Wireless lighting has evolved substantially from the initial hype of several years ago where IoT promised that every device would be interlinked. The reality is that such integration requires a high level of cooperation between manufacturers and software developers as well as a clearly defined set of benefits to the consumer. The standardisation required would have been a substantial hurdle alone but likely would have been surmounted had there been clear demonstrable benefits in linking all electronic products. In reality, although there are some scenarios in which it would be desirable, the work required to integrate such systems outweighed the benefits and in the near future a fully interconnected workplace seems unlikely to occur. The last few years if anything has seen a move away from integration as the number of suppliers and competing wireless platforms have proliferated, with each developer seeking to develop features and functions that differentiate their product from the competition, these market forces have resulted in less standardisation and interoperation of systems moving a true IoT further away.
Despite this divergence, wireless technologies have in many respects come of age, developing into a matured product with a clear benefit to consumers and widespread market adoption, albeit in a more limited respect than the IoT originally promised. Wireless controls are now commonly used in a range of applications, from small installations requiring wireless dimming and switching through to large multisite installations requiring full monitoring systems. The clearest benefits are available to customers with large legacy installations where wireless allows the installation of fully addressable systems that allow grouped operation and central reporting of both mains failures and emergency testing without the need to modify on site wiring to accommodate a DALI BUS network, although such wireless systems are commonly also installed in new installations also given their flexibility and reduced cost without the need for peripheral devices that a traditional wired DALI system involves. By far and away the area of quickest adoption appears to be in the emergency sector where the payback from eliminating manual testing offers the quickest return on investment.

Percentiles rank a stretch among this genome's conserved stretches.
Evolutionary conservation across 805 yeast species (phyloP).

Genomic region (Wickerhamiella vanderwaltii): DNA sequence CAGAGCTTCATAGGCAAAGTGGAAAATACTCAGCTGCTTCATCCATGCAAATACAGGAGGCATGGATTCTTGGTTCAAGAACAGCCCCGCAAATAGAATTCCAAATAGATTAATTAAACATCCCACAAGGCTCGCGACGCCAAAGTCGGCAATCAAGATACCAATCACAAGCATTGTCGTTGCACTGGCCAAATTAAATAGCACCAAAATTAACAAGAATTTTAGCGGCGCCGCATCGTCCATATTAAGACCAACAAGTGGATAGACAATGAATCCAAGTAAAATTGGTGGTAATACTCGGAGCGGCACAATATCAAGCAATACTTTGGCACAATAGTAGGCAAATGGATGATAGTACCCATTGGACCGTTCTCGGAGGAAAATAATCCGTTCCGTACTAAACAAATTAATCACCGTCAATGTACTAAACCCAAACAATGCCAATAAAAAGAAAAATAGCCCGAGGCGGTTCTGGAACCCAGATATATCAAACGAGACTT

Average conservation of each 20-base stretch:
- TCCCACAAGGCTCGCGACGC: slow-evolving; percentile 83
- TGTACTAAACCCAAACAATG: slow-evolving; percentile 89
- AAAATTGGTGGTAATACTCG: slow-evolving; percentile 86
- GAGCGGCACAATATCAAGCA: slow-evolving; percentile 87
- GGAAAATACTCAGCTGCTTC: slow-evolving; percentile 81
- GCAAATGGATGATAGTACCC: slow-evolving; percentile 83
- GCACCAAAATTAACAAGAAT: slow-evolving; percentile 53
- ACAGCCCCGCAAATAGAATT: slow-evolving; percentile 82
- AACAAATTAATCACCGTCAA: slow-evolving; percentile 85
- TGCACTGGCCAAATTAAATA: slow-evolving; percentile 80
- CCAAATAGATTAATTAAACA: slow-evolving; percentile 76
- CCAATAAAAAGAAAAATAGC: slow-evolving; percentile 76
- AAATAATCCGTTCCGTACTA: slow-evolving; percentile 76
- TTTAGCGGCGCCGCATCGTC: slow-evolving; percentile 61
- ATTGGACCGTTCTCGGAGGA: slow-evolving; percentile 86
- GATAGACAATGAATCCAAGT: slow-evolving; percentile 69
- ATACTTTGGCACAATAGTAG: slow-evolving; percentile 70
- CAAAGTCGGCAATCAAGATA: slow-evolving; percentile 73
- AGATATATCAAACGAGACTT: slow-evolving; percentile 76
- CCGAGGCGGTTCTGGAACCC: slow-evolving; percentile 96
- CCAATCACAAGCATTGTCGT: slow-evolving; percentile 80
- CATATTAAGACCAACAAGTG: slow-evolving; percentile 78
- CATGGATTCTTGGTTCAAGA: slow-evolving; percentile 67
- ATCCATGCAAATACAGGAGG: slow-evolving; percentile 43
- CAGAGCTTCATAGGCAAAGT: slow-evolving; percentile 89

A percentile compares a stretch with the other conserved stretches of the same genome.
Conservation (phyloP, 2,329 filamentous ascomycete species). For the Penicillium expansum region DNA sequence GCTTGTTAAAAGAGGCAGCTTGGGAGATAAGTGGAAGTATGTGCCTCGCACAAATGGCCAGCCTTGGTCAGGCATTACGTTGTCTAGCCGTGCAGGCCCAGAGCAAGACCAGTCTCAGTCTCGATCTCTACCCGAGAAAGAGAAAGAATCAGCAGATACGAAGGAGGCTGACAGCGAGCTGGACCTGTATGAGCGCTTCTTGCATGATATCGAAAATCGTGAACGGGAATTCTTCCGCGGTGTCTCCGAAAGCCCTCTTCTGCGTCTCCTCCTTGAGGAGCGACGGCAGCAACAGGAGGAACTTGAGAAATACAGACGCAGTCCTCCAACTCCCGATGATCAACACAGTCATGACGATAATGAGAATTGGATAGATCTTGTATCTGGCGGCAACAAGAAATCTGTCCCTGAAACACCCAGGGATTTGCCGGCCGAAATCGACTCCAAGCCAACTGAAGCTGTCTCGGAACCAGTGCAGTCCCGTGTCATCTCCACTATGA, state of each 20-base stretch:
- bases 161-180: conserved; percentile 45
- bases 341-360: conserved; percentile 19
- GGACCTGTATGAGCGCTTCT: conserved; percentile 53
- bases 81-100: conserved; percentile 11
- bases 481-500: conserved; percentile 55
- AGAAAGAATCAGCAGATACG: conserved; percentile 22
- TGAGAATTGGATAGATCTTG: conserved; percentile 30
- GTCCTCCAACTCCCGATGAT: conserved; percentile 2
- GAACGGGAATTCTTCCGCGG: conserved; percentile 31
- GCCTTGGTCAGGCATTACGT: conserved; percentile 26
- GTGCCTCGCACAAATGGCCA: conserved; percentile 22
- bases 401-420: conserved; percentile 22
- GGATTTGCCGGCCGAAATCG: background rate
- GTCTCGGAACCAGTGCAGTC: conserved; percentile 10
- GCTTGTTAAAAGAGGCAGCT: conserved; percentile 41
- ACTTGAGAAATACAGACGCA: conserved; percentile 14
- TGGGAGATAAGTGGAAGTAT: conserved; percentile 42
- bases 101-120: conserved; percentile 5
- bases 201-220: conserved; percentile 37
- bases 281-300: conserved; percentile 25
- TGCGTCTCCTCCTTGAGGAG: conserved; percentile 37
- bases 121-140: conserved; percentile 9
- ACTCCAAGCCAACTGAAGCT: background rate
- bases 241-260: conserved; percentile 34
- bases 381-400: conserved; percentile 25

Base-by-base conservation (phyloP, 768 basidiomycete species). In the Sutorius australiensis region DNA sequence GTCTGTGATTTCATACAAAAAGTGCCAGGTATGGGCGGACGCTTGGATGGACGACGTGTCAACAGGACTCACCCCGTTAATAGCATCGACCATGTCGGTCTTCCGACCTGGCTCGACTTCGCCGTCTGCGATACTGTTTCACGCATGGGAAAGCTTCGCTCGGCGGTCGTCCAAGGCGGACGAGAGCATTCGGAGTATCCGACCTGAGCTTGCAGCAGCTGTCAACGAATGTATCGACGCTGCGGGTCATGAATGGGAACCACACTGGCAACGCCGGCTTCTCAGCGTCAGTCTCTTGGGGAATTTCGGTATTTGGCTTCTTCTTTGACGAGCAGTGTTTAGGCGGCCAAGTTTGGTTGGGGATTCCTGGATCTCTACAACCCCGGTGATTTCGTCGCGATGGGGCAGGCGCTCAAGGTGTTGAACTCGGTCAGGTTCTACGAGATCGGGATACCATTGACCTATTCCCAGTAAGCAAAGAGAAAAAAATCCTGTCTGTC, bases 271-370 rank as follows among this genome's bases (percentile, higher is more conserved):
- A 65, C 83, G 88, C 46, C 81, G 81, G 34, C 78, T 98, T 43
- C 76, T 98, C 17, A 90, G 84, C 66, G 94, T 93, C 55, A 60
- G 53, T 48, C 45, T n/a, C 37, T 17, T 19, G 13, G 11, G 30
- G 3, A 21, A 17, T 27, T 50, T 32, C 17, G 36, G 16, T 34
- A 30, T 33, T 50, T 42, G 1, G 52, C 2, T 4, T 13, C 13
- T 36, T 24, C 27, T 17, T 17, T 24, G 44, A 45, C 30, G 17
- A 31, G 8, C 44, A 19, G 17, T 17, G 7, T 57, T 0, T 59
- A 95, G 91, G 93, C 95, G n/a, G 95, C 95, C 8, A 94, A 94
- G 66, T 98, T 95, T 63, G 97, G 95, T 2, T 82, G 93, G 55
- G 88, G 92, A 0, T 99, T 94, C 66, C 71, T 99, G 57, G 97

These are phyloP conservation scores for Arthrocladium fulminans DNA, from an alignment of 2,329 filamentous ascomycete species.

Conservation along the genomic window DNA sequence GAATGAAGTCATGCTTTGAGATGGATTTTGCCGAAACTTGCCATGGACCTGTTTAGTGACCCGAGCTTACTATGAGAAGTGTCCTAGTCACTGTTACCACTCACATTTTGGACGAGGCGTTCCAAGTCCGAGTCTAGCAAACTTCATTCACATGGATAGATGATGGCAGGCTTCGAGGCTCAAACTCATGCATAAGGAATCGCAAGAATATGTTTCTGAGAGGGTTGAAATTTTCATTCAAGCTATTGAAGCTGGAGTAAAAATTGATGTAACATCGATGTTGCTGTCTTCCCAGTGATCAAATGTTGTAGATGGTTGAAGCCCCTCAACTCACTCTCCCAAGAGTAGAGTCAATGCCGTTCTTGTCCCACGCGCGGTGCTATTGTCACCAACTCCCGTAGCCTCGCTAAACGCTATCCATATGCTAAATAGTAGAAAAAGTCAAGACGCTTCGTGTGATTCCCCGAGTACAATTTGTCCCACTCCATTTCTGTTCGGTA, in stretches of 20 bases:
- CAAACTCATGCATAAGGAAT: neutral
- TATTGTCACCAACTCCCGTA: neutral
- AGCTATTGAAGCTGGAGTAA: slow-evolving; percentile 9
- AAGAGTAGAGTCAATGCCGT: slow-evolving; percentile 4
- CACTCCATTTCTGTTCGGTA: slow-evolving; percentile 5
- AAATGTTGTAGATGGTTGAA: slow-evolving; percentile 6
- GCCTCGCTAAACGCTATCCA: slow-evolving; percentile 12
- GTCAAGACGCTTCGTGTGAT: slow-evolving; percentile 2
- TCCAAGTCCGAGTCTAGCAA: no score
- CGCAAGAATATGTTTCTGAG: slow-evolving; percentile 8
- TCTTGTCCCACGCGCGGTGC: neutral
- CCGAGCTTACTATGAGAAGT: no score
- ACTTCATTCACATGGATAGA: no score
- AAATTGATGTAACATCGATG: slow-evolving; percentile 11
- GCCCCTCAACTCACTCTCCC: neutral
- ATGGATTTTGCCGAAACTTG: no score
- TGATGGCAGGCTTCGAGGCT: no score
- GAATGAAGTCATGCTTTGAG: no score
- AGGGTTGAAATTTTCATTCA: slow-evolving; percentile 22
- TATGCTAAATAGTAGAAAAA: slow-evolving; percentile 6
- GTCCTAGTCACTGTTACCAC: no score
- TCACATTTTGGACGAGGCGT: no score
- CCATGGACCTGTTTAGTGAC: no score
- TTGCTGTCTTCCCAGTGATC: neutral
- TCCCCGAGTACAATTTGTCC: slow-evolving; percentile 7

Over the coming years it is inevitable that one or two wireless platforms will become dominant and some of the competition will fall by the wayside. With fewer systems on the market integration with a range of devices beyond the lighting arena will become both practical and desirable, already wireless systems are often integrated with environmental quality sensors such as temperature and air quality. The development of the true IoT however is likely to be a long, slow and organic process with gradual integration of additional systems when it is desirable, practical and economically viable to do so.
For more information click here.